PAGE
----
Coaching the Deadlift
This post is a resource to go along with the lecture we did on coaching the deadlift. If you want to prescreen your client for the hinge pattern you can use a cone pick up test such as the one below. If they pick the cone up ‘improperly’ (with lumbar flexion) that isn’t necessarily indicative of how they would pick heavy weight up off the group but it’s a decent place to start.
So this test essentially will only tell you if your client already knows how to hinge and regularly does it to pick things up off the ground.
The hinge is the basic movement pattern to precede the deadlift. Before loading the pattern up we want to make sure the client is competent in this basic movement. We went over several ways to teach the hinge, below are three cues we used that implemented the dowel.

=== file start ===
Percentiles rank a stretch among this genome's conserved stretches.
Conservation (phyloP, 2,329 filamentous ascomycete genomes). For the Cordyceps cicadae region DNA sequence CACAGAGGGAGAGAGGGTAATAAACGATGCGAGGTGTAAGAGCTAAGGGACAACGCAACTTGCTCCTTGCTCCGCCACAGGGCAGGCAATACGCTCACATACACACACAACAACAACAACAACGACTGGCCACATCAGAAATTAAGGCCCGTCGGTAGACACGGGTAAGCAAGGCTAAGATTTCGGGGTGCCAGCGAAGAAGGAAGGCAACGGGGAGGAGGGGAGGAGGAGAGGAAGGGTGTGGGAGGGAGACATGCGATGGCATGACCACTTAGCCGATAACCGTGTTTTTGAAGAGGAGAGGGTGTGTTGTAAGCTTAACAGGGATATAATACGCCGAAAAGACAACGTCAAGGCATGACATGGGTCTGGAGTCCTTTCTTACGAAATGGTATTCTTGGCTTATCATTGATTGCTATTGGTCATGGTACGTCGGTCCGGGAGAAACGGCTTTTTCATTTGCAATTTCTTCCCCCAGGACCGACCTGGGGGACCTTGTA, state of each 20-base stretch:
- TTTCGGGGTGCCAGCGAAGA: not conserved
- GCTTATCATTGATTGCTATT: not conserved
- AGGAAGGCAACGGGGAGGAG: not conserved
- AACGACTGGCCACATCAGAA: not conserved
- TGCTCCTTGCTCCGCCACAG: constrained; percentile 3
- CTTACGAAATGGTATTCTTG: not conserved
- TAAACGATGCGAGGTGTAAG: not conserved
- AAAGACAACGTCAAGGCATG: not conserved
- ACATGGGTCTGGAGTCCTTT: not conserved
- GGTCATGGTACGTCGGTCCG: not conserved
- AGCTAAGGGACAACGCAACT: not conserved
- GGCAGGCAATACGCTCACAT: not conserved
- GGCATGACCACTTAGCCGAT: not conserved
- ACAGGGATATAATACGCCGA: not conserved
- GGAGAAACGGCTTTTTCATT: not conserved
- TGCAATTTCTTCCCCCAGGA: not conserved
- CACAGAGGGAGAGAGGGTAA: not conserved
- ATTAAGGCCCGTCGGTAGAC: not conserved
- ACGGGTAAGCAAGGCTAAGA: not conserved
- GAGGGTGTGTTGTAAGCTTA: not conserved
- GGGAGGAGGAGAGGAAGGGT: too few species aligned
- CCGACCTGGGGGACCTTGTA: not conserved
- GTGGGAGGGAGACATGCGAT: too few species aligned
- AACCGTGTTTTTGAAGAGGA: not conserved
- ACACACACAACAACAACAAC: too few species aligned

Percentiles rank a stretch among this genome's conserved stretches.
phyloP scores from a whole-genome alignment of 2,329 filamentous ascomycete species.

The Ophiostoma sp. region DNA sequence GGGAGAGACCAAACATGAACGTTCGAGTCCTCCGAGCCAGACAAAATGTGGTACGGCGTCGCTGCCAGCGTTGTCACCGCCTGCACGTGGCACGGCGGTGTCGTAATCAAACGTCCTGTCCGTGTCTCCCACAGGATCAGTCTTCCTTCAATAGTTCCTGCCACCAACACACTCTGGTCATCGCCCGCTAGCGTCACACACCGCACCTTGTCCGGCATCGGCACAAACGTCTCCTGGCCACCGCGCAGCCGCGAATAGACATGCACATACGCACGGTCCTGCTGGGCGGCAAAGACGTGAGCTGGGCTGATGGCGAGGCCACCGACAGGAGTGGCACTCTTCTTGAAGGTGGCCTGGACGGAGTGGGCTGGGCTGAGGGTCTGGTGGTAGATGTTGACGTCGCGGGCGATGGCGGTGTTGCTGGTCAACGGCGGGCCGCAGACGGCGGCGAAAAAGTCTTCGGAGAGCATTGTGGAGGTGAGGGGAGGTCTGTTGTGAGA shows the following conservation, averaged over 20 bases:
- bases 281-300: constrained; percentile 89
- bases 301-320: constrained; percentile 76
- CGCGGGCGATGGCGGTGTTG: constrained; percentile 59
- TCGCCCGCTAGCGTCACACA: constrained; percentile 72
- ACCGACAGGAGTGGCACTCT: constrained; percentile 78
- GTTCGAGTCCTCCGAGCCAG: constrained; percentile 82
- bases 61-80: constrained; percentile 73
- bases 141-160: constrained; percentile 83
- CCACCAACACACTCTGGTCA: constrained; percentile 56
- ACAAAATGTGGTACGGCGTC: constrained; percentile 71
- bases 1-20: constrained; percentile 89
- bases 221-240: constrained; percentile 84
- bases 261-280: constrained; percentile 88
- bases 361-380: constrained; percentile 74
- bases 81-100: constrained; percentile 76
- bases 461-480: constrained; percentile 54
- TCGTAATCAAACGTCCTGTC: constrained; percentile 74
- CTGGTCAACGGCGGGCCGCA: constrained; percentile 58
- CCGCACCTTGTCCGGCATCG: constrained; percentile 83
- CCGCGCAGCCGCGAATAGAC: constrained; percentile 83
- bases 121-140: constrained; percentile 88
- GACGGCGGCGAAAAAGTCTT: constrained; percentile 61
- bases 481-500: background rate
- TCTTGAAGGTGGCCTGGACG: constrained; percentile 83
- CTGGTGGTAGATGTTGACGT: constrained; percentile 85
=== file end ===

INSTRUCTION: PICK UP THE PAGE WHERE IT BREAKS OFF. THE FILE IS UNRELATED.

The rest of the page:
Once you feel like your client has the hinge down the next step is to add weight. A basic kettlebell or dumbbell romanian deadlift is a good progression
If you feel confident that your client has the pattern down with low load the trap bar is a good progression. It’s not as demanding as the deadlift mobility wise because the handles are elevated about two inches. Since the weight is at the clients side rather than right out in front of them it places less stress on the back as well. Ignore the goofball in the background
If the client has mastered the trap bar deadlift you can progress them to the conventional deadlift. Here are some common deadlift mistakes to avoid.